Nanomedicine for Drug Delivery

Prof. Srinivas Sridhar of Northeastern University on early detection of cancer, drug targeting by nanoparticles, and applying nanotechnology to key medical challenges

videos | December 26, 2013

Which problems of modern medicine will nanotechnology be able solve? Which diseases can be treated with the help of nanoparticles? What does the term “multimodal therapy” mean? Arts and Sciences Distinguished Professor of Physics at Northeastern University Srinivas Sridhar speaks on the use of nanotechnology to treat patients.

The key challenges in modern medicine today are primarily twofold. One is you want to catch the disease very early, early diagnosis is important. Today we are only able to catch a disease, cancer, let’s say, at anatomical sizes for the tumor, like millimeter sizes, which corresponds to about a billion cells. However, what we want to do is improve our sensitivity by a million times, so that you can detect cancer at a thousand cells. You can only do this with nanotechnology. The other part is once you have identified the disease, let’s say, you have a tumor in the breast or prostate, you know, what happens now is you administer the drugs, they go everywhere.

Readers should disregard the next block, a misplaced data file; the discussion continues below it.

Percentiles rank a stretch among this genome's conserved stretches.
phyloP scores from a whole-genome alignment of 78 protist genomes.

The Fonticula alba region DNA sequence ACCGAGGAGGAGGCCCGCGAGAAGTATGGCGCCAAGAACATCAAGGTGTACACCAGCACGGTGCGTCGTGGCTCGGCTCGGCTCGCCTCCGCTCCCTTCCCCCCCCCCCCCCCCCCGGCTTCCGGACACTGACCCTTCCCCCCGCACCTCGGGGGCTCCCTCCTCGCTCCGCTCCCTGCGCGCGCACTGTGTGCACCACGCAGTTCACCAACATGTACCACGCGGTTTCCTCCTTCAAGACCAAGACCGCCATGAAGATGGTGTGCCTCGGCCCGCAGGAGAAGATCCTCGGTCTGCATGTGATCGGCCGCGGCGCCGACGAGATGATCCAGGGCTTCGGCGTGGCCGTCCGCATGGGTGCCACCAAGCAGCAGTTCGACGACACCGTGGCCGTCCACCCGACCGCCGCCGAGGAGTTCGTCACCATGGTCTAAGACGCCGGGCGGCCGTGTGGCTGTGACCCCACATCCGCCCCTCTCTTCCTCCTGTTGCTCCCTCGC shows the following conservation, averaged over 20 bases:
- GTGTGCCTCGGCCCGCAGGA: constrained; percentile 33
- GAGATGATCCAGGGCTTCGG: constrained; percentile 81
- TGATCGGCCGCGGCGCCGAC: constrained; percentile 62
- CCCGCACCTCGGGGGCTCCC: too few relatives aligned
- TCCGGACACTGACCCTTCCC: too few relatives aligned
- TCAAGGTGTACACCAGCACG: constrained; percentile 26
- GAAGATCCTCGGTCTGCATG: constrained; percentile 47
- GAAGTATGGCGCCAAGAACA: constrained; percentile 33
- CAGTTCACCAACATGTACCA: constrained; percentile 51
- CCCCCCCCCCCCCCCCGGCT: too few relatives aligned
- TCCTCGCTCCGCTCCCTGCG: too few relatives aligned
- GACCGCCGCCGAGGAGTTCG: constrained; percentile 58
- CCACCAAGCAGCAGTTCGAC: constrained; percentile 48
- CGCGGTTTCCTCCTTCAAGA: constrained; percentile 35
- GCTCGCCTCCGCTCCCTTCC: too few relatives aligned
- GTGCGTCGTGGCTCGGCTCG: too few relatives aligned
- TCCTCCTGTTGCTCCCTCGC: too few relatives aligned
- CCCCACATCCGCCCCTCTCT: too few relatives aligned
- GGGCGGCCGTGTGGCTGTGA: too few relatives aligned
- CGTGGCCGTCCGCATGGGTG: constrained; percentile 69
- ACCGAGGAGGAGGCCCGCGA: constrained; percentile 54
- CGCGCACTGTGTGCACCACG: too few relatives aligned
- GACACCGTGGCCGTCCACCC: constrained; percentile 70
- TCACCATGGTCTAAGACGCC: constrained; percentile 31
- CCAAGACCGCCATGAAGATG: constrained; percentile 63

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There are various strategies for achieving the biological outcome you want. You try to exploit several ways or physiological mechanisms, for instance, you may want to use apoptosis to kill cells. You may want to use gene silencing, you may want to exploit the fact that cells like to take up nanoparticles through a process known as endocytosis. You may want to target specific subcellular organisms like mitochondria, or the nucleus, or the ribosome – whichever that is the most appropriate to the particular disease you are trying to cure.

What we are doing now is actually entirely new in the history of human biology. We are now able to address biological mechanisms at the nanoscale. And so, in fact, there is a new discipline of nanobiology that is emerging because there are new processes that are happening. It’s not just simple genetics and these are not just genetic mutations. You have other aspects, you have epigenetics, you have metabolomics.

Arts and Sciences Distinguished Professor of Physics, Professor of Bioengineering and Chemical Engineering, Northeastern University; Principle Investigator, Sridhar Lab
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